Responding to the Prime Minister’s announcement about the creation of a three tier alert system for England, Dr Chaand Nagpaul, the BMA chair of council said:
“Whilst the Prime Minister is absolutely right in saying that we cannot let the virus spread unchecked and that we need to have simple rules we can all understand and support, this three-tier lockdown system is not, in itself, the solution to halting the spread.
“We need to see a national prevention plan – effective national measures, supported by the wider public, to reduce infection rates and avoid the damaging effect of lockdown on local populations and businesses.
“Yet the first tier is simply the rules that already exist in England and it’s obvious from the spiralling numbers of cases and the way the rate of infection is increasing across the country, that this will not be enough. It makes no sense, therefore, to leave it as it is. The BMA has already recommended robust preventative measures for England – including reducing the Rule of 6 to a Rule of two, making the wearing of face masks mandatory in all working environments where physical distancing is not possible, and providing medical grade masks for those over 60 and in vulnerable groups. Without country-wide preventative measures, towns and cities in lockdown will simply slide from one tier to the next.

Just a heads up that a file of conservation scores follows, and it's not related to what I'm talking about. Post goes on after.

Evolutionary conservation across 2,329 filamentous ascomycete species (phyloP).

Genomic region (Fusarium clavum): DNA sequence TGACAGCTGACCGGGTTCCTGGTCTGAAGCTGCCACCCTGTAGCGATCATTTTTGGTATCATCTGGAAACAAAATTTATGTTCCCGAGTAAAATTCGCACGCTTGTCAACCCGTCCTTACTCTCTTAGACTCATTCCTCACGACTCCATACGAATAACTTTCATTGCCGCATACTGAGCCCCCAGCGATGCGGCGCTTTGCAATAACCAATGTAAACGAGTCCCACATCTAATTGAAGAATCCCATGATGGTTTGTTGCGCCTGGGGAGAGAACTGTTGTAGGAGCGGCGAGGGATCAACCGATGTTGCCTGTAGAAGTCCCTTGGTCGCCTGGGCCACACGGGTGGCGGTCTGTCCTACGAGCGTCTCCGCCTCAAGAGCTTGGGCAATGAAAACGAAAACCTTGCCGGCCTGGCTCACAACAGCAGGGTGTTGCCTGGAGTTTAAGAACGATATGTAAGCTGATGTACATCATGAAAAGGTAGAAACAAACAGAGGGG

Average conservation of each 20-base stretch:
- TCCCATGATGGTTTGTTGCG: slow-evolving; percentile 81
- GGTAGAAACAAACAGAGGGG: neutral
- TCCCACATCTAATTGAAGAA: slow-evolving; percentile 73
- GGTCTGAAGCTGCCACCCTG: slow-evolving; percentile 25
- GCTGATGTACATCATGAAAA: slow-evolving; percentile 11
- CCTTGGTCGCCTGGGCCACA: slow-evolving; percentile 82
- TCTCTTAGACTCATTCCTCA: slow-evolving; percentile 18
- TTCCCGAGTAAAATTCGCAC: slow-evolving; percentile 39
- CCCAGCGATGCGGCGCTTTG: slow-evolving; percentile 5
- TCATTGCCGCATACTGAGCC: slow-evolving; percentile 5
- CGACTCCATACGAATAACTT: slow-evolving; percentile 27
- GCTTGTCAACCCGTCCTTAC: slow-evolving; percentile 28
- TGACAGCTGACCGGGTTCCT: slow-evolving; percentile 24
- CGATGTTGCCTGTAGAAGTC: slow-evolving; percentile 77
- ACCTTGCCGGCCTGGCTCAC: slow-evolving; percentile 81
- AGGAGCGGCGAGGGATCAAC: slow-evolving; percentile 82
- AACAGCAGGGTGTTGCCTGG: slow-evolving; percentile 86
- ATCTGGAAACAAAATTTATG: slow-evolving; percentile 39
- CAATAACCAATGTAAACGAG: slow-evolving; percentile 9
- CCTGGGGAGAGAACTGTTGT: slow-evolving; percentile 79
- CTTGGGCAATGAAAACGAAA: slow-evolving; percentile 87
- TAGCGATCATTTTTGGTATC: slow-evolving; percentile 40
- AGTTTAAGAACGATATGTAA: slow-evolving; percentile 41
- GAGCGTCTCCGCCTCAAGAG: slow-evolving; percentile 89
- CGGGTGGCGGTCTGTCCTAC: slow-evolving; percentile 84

“On the second tier, High Risk, the Prime Minister said this would be reserved for areas ‘where infection rates are rising most rapidly and the NHS may come under pressure’. The NHS is already under crippling pressure and only this morning England’s Deputy Chief Medical Officer said that the current infection rates had guaranteed more hospital admissions and deaths in the next three weeks.
“The Prime Minister has told the public at different times, that different measures would curb the infection rate and that local strategies would control outbreaks. It’s clear from today’s announcement that there is no clear strategic plan for prevention – these Tiers treat the symptoms, not the cause.
“The Government cannot hope to win back public faith and confidence with this piecemeal approach. Ministers must not miss this crucial opportunity to stop a cycle of failed interventions and reassure the public, patients and NHS staff alike that they have robust tactics in place to get this deadly virus under control.”